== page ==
To recap: Updike wrote an essay in response to a piece in the NYTimes Magazine by Kevin Kelly. Kelly's article was a deep dive into the forces shaping digital publishing, and how search and the ability to make endless copies would give rise to ultimate libraries of knowledge-and the end of the book as we know it.
Basically, this image freaked Updike out. To some, his response comes across as the typical screed to be expected from an old school elite and a digital curmudgeon. But in hearing him speak on NPR and in reading over his essay, I do understand his reaction. Mostly, he seems to be alarmed by Kelly's suggestions for how authors should respond to the picture Kelly is painting.
In his piece, Kelly wrote: "Authors and artists can make (and have made) their livings selling aspects of their works other than inexpensive copies of them. They can sell performances, access to the creator, personalization, add-on information, the scarcity of attention (via ads), sponsorship, periodic subscriptions — in short, all the many values that cannot be copied."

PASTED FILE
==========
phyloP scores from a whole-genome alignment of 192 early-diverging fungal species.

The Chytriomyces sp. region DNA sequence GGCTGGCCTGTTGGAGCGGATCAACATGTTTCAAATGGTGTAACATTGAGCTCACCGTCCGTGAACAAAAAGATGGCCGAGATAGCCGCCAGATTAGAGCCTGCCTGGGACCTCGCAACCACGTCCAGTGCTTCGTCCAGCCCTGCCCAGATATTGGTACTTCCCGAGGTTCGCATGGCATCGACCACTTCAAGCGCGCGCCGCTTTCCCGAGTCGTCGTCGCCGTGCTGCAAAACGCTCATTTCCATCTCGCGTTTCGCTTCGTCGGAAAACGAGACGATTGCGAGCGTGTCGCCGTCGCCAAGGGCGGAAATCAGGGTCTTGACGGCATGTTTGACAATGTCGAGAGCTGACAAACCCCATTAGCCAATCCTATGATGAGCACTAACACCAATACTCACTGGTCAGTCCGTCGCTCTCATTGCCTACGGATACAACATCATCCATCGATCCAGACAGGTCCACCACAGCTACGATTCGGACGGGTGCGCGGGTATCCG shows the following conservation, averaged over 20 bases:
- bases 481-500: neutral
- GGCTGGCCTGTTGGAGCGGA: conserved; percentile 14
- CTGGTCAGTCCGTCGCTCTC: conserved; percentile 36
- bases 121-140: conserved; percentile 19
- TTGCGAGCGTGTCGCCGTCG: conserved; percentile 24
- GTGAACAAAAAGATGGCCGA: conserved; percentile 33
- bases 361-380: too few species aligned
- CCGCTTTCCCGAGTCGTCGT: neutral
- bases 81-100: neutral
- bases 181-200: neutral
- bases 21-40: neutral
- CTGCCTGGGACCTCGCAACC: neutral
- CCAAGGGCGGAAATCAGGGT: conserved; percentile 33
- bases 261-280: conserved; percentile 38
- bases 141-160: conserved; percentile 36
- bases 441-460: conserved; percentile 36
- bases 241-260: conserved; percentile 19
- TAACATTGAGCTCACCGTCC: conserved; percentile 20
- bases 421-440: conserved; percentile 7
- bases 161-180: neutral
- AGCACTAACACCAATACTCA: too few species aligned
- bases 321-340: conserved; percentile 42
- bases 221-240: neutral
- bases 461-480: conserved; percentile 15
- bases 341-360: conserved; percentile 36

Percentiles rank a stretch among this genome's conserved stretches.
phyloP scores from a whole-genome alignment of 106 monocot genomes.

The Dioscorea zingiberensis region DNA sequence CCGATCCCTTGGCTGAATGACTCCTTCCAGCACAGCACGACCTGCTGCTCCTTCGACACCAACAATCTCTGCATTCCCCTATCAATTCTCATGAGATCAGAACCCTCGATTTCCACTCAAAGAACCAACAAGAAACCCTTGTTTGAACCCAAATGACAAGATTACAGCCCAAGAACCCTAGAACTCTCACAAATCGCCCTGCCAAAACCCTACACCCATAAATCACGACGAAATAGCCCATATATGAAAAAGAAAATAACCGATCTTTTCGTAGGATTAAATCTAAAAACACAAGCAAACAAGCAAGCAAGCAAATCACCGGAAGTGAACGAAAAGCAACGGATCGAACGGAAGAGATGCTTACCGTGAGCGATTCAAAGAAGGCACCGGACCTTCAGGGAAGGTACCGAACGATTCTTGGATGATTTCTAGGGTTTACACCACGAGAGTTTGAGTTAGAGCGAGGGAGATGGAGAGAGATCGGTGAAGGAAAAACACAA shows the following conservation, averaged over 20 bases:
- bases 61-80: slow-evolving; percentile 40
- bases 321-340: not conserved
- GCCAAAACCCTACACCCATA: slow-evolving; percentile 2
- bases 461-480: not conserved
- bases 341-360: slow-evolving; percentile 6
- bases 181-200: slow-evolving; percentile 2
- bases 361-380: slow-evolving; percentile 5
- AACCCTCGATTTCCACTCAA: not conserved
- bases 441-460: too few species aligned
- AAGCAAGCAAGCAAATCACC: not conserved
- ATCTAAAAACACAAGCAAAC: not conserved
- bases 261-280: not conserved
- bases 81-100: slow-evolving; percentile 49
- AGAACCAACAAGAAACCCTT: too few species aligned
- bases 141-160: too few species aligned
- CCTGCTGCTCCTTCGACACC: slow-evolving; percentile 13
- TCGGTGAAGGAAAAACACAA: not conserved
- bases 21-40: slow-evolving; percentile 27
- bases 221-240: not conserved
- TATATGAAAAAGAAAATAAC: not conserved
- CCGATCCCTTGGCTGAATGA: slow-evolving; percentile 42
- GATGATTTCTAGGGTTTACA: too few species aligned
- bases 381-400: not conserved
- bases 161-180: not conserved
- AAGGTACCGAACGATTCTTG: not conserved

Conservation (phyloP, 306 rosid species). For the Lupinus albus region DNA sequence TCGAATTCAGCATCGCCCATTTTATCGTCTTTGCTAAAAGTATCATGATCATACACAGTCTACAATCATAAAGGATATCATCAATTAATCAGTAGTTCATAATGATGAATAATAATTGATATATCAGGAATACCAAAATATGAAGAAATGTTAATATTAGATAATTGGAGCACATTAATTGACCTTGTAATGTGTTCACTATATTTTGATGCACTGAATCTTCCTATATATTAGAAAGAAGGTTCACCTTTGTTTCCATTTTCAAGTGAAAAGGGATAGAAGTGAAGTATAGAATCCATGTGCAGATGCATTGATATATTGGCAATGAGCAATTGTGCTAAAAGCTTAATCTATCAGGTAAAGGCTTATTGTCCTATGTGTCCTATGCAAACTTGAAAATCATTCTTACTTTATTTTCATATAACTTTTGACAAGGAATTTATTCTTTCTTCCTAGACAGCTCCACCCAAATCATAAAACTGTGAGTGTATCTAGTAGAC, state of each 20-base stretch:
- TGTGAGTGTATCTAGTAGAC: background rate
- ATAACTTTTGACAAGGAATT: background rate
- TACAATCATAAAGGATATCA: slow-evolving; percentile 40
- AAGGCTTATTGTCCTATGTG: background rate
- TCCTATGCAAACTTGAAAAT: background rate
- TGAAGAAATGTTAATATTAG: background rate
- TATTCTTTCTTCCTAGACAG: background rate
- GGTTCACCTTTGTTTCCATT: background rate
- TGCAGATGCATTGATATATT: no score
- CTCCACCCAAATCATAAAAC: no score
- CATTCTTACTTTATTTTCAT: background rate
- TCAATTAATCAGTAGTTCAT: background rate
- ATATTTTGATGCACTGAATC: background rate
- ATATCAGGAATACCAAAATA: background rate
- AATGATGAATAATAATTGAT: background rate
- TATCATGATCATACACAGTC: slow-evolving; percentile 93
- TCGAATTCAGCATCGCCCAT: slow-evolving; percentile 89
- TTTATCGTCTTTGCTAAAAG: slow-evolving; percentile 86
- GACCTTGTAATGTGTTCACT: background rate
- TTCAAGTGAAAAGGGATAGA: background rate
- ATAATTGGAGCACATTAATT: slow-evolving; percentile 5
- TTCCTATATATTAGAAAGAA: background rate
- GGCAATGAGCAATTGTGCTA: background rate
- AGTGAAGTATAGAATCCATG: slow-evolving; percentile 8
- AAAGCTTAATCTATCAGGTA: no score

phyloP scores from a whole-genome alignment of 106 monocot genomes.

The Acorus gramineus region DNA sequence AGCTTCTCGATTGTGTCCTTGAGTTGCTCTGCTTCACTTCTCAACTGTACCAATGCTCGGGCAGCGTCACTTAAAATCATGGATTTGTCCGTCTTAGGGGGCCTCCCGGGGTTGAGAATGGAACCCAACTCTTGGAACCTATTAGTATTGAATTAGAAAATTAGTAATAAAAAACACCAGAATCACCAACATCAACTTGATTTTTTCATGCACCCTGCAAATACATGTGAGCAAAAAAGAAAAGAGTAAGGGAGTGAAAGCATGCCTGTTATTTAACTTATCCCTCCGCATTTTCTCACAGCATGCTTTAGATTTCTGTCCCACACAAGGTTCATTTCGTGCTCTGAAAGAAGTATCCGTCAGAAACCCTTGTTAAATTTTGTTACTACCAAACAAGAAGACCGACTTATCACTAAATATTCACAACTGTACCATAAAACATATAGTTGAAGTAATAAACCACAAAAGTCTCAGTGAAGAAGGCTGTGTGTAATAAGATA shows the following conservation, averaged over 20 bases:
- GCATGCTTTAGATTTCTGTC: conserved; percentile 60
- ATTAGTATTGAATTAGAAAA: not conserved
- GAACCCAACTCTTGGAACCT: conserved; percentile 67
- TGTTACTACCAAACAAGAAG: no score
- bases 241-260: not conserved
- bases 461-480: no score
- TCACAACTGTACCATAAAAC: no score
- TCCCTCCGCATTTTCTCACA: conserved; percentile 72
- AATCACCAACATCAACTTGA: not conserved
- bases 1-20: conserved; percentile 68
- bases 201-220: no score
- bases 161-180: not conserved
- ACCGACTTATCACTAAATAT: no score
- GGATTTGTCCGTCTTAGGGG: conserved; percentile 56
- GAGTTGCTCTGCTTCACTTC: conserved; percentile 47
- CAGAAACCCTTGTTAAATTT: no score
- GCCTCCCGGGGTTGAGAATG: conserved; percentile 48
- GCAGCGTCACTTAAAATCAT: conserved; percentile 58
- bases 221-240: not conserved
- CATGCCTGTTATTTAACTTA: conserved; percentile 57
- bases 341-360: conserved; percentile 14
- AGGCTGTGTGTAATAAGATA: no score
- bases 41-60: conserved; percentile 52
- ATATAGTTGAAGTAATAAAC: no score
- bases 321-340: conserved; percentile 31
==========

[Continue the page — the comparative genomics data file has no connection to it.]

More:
On NPR, Updike's response to this suggestion (of authors as performers) was: Listen, you don't want to talk to most authors. They do their best work alone and most are actually inarticulate when it comes to conversing. They are authors because they can write, not because they can talk.
The problem to me, reading over Kelly's article, is how he presents how creative types are supposed to respond. It's a typical example, in my mind, of the standard reply that people in the digital world give to other people when we don't know what the model will be for creative works: Oh, You're creative. Perform.
Kelly's story was fascinating in explaining the forces at work. But I think this kind of suggestion is a little facile. Better to say, these are some of the things people are considering, but we don't know how this will play out.